The Yukon government is ramping up overdose response, considering safe supply plan

Ranj Pillai speaks to media about business relief programs in Whitehorse on April 1, 2020. The Yukon government announced Feb.25 that it will extend business support programs until September. (Crystal Schick/Yukon News)
Government extends business relief programs to September, launches new loan

“It really gives folks some help with supporting their business with cash flow.”

Whitehorse City Hall. (Joel Krahn/Yukon News file)
A look at decisions made by Whitehorse City Council this week

Bylaw amendment Whitehorse city council is moving closer with changes to a… Continue reading

Susie Rogan is a veteran musher with 14 years of racing experience and Yukon Journey organizer. (Yukon Journey Facebook)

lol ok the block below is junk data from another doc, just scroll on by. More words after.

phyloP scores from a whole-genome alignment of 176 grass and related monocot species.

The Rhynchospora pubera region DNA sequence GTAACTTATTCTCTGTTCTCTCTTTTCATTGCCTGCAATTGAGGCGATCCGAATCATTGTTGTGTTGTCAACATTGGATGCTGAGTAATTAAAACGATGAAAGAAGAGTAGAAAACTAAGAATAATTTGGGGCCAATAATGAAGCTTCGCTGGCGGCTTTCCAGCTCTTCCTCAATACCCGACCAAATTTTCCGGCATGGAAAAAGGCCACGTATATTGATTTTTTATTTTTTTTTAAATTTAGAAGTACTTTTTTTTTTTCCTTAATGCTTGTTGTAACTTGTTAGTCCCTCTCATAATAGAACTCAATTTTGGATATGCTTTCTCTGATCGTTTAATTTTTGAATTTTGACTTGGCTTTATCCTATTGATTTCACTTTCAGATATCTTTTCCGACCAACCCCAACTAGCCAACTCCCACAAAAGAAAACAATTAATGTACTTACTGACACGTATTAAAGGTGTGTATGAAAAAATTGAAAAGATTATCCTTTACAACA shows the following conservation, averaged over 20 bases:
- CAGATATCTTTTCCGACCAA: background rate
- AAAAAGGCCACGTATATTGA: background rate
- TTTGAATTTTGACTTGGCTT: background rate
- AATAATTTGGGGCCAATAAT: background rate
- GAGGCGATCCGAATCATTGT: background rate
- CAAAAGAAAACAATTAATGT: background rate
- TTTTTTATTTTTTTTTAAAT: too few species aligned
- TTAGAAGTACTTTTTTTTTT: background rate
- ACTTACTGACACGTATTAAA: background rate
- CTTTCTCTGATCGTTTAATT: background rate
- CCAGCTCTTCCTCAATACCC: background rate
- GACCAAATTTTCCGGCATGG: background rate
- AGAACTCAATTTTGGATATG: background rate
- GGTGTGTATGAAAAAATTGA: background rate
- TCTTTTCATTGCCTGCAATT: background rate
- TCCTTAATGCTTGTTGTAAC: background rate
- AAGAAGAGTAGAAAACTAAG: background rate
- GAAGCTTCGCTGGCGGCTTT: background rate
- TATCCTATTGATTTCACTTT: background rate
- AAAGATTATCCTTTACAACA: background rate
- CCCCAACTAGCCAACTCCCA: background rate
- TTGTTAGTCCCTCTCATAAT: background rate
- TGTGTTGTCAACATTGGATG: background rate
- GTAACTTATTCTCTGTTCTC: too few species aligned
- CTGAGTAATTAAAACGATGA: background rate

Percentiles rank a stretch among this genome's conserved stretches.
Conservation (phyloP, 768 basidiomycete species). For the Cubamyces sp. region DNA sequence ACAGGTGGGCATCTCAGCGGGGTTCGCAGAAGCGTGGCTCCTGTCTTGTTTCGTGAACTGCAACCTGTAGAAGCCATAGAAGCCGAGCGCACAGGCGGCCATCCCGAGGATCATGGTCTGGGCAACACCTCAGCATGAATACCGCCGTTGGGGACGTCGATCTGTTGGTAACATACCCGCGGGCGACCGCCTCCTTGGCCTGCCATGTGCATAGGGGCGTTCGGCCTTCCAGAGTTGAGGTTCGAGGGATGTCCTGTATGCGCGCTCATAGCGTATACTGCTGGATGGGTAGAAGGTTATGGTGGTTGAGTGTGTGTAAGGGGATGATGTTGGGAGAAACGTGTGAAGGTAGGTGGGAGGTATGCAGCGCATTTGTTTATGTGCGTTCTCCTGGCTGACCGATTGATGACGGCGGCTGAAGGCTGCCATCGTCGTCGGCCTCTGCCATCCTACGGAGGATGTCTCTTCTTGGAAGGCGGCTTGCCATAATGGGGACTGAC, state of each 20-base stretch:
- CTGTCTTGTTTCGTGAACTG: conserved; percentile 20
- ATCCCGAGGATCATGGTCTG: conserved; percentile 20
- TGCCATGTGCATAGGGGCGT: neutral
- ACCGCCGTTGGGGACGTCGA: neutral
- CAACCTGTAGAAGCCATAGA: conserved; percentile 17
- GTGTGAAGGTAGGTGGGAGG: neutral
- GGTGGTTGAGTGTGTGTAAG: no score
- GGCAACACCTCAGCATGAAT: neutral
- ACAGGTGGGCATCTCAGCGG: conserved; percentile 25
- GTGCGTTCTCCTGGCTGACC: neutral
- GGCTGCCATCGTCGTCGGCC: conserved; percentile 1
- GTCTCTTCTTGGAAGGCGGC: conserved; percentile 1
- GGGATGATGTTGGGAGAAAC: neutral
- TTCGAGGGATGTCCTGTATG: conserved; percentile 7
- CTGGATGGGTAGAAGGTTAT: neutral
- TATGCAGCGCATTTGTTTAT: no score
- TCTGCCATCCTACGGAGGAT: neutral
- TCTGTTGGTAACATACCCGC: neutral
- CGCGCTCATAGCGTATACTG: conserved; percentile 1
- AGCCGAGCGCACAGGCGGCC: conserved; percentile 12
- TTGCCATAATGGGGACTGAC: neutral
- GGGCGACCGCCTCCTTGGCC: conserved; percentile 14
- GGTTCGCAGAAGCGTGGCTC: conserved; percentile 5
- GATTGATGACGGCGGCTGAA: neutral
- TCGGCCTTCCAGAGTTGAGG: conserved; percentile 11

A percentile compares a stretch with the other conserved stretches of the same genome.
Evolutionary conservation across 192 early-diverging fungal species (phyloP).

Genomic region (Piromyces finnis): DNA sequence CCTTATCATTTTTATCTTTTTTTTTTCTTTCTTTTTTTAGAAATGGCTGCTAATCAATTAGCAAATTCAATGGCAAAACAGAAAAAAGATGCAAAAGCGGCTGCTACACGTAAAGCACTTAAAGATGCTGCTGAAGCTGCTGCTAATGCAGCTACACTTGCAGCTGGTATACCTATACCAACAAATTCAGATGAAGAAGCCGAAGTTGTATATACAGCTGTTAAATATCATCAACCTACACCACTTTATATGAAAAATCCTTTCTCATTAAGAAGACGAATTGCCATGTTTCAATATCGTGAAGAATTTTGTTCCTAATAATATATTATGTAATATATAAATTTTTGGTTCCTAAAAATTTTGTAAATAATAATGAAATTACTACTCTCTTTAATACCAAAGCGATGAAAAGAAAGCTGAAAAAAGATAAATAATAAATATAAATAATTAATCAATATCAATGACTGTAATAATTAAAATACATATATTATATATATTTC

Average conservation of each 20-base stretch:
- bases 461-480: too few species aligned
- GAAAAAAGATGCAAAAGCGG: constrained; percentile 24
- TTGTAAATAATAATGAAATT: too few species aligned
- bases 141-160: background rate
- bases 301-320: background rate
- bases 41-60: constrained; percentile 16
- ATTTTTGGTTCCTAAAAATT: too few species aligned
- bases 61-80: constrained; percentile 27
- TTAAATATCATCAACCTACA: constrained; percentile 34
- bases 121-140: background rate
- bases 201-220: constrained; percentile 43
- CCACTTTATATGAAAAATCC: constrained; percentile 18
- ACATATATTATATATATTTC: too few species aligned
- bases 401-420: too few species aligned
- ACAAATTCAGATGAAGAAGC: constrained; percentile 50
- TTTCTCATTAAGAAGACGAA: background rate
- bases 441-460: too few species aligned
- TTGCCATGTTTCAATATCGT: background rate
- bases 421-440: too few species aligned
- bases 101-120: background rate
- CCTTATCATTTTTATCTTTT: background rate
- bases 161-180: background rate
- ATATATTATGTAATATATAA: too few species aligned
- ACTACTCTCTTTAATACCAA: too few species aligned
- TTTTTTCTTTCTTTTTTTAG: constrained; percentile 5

Yukon Journey mushers begin 255-mile race

Eleven mushers are participating in the race from Pelly Crossing to Whitehorse

Legislative assembly on the last day of the fall sitting in Whitehorse on Nov. 22, 2018. As the legislature prepares to return on March 4, the three parties are continuing to finalize candidates in the territory’s 19 ridings. (Crystal Schick/Yukon News file)
Nine new candidates confirmed in Yukon ridings

It has been a busy two weeks as the parties try to firm up candidates

David Malcolm, 40, has been charged with assaulting and attempting to disarm a police officer after an incident in Whitehorse on Feb. 18. (Phil McLachlan/Capital News)
Man resists arrest, assaults officer

A Whitehorse man has been charged with assaulting and attempting to disarm… Continue reading

Yukon Energy in Whitehorse on Aug. 4, 2020. A site on Robert Service Way near the Alaska Highway has been selected as the future home of Yukon Energy’s energy storage project. (Crystal Schick/Yukon News file)
Site selected for Yukon Energy battery project

Planned to be in service by the end of 2022

Most Read